Laura Kaminsky, Ph.D. Student Plant Pathology and Environmental Microbiology
B.S. Cornell University (Environmental Science and Sustainability)
Awards: Penn State University Graduate Fellowship (2018-19) Penn State Fund for Excellence in Graduate Recruitment (2018-19) PPEM Library Sequence Data Generation and Curation Grant (2018) Penn State College of Agriculture Tag Along Fund (2018) 1st place in Gamma Sigma Delta Poster Competition, Biology (2018) Cornell University Merrill Presidential Scholar (2017) Cornell University Agricultural Experiment Station Hatch Supplement Grant (2016-17) Cornell University College of Agriculture and Life Sciences Alumni Grant (2016-17)
Bio: My background and passion centers around sustainable agriculture and soil health. Outside the lab, I have worked full growing seasons on small-scale organic vegetable farms in the Northeastern US and seen firsthand the importance of soil care and management for crop success. However, many of the critical functions provided by soil are performed or influenced by microorganisms about which we still know very little because they cannot yet be cultured. I am interested in applying cutting edge “omics” technologies (amplicon sequencing (e.g. 16S rRNA gene, fungal ITS), metatranscriptomics, etc.) to provide new insights on how these microbial networks operate and impact soil function and crop health. Particularly, I am interested in plant rhizospheres as the biotic interface between plants and soil microorganisms. Previously, I have studied the effects of different fertilizer regimes on the rhizosphere microbiome of alfalfa, and subsequent consequences for alfalfa biomass and nodulation. Going forward, I plan to conduct in-lab soil microcosm research as well as longer term field trials to probe agricultural microbiome dynamics in more detail. Research Interests:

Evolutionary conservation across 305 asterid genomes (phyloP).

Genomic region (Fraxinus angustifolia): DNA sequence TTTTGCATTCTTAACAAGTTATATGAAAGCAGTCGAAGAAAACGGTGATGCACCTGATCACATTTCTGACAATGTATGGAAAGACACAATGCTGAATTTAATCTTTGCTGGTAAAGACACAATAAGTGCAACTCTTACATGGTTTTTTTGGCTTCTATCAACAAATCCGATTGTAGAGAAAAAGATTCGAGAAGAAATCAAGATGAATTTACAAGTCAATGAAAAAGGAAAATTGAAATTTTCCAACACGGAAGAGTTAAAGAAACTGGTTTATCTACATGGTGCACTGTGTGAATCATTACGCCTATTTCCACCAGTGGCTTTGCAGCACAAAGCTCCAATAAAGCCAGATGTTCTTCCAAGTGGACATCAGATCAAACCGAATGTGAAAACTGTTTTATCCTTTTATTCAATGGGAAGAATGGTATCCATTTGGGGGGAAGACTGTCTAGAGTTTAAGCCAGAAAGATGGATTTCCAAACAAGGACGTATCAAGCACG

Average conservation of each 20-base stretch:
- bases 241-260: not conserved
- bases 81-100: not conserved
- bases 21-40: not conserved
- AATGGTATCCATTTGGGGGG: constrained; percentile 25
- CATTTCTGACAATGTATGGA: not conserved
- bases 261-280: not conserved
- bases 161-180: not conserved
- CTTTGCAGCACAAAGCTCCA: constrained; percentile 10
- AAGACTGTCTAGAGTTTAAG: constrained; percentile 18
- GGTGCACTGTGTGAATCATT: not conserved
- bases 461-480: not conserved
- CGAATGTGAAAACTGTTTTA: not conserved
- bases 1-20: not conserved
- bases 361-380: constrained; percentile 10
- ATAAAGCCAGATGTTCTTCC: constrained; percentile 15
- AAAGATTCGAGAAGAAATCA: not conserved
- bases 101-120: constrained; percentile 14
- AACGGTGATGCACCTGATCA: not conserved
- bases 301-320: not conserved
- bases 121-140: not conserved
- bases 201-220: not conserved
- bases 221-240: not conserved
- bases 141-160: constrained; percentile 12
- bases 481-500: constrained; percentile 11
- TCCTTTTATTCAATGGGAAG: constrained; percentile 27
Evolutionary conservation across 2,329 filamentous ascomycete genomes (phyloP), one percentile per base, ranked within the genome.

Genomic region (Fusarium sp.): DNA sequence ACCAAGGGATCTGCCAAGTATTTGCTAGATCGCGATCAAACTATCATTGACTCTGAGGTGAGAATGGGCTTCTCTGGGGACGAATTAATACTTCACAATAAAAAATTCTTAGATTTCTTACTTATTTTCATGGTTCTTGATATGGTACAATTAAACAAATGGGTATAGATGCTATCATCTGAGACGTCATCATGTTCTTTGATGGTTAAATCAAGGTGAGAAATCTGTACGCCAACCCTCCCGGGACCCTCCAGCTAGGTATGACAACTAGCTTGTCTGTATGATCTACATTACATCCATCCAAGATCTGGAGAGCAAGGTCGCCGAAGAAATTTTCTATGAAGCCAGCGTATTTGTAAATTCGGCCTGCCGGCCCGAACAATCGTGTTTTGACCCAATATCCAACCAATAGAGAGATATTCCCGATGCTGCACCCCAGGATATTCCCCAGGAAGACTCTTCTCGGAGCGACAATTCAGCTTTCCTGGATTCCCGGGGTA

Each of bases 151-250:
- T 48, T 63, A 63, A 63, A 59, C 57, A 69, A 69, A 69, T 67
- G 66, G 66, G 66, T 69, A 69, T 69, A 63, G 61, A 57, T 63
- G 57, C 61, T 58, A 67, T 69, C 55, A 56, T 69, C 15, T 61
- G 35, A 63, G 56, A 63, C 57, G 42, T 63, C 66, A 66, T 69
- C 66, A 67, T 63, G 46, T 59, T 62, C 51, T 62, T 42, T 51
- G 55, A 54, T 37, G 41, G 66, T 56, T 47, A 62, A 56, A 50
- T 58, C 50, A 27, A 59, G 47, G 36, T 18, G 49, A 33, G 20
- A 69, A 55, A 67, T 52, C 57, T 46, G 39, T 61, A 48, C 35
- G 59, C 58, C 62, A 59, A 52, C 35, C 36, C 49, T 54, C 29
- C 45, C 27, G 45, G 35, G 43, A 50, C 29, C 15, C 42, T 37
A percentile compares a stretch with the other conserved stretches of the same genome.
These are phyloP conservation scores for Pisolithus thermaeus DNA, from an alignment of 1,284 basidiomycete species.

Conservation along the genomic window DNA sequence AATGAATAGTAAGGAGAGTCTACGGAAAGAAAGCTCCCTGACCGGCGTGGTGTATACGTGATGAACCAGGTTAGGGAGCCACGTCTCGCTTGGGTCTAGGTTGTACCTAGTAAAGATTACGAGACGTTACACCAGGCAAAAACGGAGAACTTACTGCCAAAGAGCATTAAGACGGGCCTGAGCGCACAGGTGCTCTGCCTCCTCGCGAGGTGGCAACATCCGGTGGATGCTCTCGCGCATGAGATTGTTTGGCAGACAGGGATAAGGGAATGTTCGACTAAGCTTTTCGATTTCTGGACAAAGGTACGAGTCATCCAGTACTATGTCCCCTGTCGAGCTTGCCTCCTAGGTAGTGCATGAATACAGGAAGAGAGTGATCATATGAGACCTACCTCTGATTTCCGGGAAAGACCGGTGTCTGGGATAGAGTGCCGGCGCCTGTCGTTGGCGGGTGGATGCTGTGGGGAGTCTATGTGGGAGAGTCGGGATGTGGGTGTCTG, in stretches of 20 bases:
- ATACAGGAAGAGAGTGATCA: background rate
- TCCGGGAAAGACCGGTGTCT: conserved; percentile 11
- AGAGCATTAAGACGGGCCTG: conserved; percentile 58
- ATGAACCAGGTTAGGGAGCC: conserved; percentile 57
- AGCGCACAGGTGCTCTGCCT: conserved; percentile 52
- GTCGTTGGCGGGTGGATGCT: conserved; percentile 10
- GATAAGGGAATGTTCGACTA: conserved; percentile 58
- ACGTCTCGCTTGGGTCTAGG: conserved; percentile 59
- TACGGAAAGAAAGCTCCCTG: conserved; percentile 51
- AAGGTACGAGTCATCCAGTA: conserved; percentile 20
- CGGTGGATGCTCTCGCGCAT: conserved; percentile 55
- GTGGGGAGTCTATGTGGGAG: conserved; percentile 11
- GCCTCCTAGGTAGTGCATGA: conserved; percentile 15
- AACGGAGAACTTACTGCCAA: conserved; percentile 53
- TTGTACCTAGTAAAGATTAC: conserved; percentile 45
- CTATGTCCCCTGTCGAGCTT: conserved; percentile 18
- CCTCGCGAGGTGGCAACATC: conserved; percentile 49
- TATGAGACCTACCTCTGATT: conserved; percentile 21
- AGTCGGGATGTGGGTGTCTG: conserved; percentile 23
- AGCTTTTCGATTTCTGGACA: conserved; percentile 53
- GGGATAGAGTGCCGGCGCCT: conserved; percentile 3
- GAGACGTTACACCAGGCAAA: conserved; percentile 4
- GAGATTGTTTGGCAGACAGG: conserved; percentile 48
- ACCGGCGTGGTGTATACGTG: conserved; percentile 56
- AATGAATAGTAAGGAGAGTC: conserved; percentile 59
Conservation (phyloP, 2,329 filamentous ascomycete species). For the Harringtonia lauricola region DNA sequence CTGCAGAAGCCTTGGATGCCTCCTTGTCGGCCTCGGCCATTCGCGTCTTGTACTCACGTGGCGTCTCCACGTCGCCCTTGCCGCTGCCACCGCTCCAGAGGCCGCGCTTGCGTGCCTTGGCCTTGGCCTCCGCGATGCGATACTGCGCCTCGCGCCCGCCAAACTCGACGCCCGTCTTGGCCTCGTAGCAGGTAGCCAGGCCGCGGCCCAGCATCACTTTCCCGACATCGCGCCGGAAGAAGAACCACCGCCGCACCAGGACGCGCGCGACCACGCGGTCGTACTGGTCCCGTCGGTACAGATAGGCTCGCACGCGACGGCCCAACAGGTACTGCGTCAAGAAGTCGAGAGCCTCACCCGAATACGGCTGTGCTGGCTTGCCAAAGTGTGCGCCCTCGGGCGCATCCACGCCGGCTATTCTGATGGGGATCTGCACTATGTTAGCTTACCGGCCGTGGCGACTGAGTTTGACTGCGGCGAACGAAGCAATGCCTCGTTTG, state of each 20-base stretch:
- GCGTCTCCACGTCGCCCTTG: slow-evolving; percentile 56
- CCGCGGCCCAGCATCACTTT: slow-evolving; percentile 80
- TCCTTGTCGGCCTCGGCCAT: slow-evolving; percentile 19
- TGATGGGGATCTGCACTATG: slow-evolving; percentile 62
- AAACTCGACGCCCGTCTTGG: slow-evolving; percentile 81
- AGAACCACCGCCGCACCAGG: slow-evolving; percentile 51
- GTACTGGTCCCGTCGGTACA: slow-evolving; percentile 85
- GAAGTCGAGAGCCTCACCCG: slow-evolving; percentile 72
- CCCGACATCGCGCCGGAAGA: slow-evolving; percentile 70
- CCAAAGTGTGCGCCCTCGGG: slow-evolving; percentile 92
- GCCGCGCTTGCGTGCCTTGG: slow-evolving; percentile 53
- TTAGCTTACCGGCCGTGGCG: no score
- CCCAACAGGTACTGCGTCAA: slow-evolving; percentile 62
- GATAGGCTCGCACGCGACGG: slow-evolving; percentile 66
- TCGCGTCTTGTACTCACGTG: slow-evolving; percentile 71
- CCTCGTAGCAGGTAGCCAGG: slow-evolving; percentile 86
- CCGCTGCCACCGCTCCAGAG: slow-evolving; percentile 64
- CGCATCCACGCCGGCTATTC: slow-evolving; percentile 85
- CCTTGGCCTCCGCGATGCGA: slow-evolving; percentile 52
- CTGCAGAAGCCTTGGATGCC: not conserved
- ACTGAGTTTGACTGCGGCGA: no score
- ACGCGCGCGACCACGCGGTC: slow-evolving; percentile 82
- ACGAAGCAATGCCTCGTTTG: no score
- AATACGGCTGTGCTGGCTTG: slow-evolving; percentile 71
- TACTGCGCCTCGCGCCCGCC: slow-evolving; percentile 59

High throughput sequencing methods for the study of uncultivated bacterial and fungal communities in situ
Responses of soil microbiome structure and function to agricultural management practices
Effects of interactions between soil microorganisms and crop plants on crop health and productivity
Publications: Kaminsky LM, Thompson GL, Trexler RV, Bell TH†, Kao-Kniffin J†. Accepted. Medicago sativa has reduced biomass and nodulation when grown with soil microbiomes conditioned to high phosphorous inputs. Phytobiomes Journal. † Authors contributed equally.
Kaminsky LM, Trexler RV, Malik RJ, Hockett K, Bell TH. Accepted. The inherent conflicts in developing soil microbial inoculants. Trends in Biotechnology.
Howard MM, Kaminsky LM, Kessler A, Bell TH. Accepted. Merging microbial and plant profiling to understand the impact of human-generated extreme environments on natural and agricultural systems. In Yergeau E (ed). Advanced Techniques for Studying Microorganisms in Extreme Environments.
Presentations: Kaminsky LM, Bell TH, Thompson GL, Kao-Kniffin J. Soil microbial communities conditioned to different fertilization regimes differentially impact growth of Medicago sativa. MiCROPe 2017: Microbe-assisted crop production - opportunities, challenges and needs, Vienna, Austria, December 4-7, 2017.
Kaminsky LM. Phosphorous and the soil microbiome of alfalfa. Cornell School of Integrative Plant Sciences Senior Symposium, Ithaca NY, April 24, 2017.
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